A few things have happened that I keep meaning to talk about, but never find the time.

Tomorrow at 9:30am PST (1730 UTC) is the first weekly status call for Thunderbird (well, first that I know of). It’ll be chaotic and unstructured I’m sure, but we’ll figure it out over the next few weeks. One of the big topics for discussion will be how to structure the work towards our first alpha of 3.0, which won’t be feature complete by any means, but should be a good first step towards releasing a stable Thunderbird build off of the current 1.9 trunk of Gecko. Crawl, walk, run.

Today, Emre and I started the move into the new Vancouver offices of Mozilla Messaging, at 675 West Hastings (the old RBC building, for the locals). Possible karmic connection: just yesterday, the impressive boring machine made it through to the Waterfront station across the street. I look forward to that giant hole in the ground being filled again! I was a bit sad to leave my friends at ActiveState where I’d been staying, but this way I get to make new friends at Actenum.

Also worth noting is this post by Gen Kanai about recent Thunderbird activity in Japan. It’s interesting that the Mopera extension he talks about is exactly what we’re talking about in the newsgroups this week.


  1. I read this article at the Rumbling Edge site:

    I’m not a software developer and I may not understand all details, however, this leaves somewhat mixed impressions of Firefox being Mozilla’s no. 1 priority, whereas other Gecko apps like Thunderbird may not receive the attention they deserve. As this was one of the reasons to establish Mozilla Messaging, I’d just be curious if these sort of things are being discussed at the status calls, or is this too technical?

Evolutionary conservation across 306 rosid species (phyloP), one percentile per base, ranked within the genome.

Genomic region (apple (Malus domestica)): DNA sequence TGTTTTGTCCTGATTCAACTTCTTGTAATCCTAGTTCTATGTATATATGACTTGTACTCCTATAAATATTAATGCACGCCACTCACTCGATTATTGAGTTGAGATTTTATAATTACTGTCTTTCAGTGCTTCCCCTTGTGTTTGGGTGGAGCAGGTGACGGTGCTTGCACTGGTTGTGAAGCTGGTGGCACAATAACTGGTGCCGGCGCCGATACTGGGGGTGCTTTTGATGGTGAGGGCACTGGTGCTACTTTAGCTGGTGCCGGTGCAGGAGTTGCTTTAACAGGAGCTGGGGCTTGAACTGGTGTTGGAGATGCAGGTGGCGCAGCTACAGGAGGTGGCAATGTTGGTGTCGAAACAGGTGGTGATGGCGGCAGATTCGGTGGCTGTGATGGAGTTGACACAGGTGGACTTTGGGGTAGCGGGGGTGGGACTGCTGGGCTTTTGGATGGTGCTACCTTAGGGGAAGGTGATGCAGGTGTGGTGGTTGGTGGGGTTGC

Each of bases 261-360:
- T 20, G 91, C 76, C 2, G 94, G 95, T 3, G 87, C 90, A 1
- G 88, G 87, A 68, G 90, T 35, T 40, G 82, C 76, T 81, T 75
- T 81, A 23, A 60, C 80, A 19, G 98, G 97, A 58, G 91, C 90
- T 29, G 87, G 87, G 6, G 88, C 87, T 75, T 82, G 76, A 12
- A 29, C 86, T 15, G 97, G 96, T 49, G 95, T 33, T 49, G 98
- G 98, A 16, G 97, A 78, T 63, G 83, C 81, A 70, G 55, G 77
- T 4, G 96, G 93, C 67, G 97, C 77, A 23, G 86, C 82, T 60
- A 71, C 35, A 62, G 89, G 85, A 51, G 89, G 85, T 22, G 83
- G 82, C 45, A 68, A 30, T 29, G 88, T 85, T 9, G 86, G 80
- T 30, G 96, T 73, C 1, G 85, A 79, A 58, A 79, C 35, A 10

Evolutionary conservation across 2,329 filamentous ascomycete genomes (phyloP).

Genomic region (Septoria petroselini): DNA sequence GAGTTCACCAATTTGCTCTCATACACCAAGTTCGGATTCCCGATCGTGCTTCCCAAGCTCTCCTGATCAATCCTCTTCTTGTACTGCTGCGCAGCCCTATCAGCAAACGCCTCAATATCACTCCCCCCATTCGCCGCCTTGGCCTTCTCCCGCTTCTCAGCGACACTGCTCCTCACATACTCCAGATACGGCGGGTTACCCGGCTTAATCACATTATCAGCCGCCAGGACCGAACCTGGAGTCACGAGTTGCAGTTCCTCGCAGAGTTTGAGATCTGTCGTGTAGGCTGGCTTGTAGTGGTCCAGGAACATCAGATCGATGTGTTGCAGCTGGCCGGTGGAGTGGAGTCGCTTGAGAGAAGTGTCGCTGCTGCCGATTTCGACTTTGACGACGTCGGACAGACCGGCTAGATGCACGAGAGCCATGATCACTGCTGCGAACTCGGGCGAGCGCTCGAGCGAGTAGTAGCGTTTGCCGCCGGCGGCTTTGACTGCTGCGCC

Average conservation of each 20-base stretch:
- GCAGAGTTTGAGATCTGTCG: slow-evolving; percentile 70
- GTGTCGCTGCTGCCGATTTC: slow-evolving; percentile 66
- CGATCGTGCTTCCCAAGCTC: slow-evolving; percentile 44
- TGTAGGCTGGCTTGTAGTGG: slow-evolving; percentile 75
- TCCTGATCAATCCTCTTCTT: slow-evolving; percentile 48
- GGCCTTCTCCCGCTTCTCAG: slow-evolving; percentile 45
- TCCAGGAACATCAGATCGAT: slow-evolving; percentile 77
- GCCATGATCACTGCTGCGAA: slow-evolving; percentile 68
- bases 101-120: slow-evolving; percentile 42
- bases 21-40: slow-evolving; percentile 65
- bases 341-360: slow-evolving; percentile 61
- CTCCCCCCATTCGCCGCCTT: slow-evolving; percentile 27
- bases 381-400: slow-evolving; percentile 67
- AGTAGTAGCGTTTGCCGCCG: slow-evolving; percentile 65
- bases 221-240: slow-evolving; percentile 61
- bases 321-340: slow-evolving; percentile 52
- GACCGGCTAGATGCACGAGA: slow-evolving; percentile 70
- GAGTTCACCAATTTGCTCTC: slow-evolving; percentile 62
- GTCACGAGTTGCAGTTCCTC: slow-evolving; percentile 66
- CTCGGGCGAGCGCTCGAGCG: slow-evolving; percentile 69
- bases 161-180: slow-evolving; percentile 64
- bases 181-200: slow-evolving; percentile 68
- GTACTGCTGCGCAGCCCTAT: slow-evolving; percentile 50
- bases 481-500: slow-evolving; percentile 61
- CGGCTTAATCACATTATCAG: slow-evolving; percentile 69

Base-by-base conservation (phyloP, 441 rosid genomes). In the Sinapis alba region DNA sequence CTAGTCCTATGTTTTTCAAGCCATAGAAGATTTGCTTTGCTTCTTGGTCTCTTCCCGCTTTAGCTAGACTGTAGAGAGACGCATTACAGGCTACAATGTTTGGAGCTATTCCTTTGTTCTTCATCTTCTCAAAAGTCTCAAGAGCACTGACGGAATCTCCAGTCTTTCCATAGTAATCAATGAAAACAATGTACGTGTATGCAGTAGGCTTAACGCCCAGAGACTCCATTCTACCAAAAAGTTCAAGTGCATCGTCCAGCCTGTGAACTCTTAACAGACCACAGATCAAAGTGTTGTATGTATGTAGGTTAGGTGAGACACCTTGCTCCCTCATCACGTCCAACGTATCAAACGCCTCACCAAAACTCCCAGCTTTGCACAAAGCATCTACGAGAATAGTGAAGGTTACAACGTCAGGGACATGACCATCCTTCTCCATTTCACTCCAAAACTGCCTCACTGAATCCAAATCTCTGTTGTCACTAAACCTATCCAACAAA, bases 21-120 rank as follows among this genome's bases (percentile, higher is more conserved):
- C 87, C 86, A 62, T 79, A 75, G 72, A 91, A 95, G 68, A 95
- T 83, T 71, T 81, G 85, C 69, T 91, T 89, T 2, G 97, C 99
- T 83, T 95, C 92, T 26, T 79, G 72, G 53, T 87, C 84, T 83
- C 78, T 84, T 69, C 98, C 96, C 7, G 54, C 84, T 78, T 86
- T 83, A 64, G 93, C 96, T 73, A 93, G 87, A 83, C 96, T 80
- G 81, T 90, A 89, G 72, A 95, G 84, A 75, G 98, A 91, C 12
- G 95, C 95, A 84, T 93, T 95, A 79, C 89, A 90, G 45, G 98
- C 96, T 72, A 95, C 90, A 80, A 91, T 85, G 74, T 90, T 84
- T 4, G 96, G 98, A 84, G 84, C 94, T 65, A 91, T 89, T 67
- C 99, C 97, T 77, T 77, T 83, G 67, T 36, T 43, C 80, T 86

2. You might also want to consider a small server-side linux daemon which stores and enforces your filtering/rule processing/and spam scanning while you are away and have to access your mail through SquirrelMail or something. Its quite annoying to have to leave Thunderbird on all the time to have my filters run and put things in the right folder. Also, this daemon could eventually be expanded to be a scheduling and address server. Essentially just a remote meta-instance of all the local Thunderbird clients that keeps things consistent and centralized.


Leave a Reply

Fill in your details below or click an icon to log in:

WordPress.com Logo

You are commenting using your WordPress.com account. Log Out /  Change )

Google photo

You are commenting using your Google account. Log Out /  Change )

Twitter picture

You are commenting using your Twitter account. Log Out /  Change )

Facebook photo

You are commenting using your Facebook account. Log Out /  Change )

Connecting to %s